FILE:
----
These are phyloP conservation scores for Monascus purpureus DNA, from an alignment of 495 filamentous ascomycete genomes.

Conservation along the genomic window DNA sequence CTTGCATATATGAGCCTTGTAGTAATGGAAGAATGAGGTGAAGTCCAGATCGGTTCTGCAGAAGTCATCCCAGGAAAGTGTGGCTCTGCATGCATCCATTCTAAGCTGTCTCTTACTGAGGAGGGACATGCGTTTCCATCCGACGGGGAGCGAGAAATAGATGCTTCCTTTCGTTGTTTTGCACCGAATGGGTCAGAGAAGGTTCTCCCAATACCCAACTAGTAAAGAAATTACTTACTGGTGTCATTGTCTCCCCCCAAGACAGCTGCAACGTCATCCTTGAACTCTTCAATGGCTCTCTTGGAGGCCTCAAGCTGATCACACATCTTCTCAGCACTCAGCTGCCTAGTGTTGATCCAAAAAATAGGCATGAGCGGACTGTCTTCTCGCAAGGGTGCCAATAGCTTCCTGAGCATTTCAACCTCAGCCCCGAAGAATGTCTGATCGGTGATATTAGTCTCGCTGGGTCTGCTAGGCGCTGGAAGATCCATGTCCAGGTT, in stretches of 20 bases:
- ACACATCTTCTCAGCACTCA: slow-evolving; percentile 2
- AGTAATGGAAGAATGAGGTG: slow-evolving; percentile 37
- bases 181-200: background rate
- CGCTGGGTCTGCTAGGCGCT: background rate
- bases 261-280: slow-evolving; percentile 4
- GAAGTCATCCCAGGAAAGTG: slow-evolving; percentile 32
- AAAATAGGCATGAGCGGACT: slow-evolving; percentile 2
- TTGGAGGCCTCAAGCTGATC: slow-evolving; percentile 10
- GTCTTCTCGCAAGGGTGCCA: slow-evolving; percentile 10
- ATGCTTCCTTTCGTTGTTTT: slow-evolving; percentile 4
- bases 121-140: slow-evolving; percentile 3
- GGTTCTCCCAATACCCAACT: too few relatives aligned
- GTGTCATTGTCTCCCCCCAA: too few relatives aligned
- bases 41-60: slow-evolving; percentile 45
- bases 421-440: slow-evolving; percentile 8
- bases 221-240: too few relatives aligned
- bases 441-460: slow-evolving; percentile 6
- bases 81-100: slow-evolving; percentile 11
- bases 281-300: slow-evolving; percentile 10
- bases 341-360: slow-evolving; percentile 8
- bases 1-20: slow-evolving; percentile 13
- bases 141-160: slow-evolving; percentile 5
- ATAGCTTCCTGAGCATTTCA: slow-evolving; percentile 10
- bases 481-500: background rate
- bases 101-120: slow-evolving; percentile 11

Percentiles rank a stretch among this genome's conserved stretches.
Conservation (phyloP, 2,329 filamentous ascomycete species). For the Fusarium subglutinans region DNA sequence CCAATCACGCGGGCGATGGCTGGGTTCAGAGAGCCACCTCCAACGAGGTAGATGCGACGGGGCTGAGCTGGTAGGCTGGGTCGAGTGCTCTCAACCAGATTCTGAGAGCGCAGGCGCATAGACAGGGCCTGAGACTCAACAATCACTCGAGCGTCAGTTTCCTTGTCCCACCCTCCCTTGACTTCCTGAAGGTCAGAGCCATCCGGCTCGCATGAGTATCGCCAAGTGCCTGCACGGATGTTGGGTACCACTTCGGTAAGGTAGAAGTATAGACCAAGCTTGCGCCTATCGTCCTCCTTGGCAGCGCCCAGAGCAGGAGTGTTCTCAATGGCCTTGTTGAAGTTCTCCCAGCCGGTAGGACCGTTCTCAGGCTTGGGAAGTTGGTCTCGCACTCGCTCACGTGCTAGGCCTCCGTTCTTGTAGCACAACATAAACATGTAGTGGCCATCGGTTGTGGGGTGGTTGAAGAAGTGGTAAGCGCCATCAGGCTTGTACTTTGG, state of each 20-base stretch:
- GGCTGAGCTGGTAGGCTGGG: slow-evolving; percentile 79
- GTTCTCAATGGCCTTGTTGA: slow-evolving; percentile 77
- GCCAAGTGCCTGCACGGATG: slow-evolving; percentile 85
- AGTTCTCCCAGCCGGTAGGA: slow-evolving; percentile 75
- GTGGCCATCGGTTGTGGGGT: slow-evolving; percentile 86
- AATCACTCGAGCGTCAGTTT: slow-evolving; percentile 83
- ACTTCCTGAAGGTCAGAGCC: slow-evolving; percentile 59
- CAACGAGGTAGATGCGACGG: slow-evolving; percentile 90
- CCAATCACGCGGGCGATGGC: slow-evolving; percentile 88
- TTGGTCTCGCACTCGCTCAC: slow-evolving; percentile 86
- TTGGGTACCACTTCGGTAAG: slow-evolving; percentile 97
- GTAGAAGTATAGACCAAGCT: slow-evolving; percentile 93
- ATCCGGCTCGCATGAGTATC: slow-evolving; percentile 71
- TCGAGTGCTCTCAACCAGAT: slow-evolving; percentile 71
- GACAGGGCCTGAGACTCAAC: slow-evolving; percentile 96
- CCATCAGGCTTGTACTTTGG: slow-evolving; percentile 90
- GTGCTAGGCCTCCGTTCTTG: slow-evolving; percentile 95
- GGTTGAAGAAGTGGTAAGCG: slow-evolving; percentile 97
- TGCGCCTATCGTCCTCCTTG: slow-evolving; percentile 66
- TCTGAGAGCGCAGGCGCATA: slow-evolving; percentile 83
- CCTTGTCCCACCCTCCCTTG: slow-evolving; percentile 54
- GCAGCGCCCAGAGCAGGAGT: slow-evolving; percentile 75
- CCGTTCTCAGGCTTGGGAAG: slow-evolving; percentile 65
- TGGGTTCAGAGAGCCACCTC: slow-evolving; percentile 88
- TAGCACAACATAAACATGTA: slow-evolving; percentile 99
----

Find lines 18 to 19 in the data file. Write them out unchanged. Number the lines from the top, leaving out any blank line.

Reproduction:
- bases 221-240: too few relatives aligned
- bases 441-460: slow-evolving; percentile 6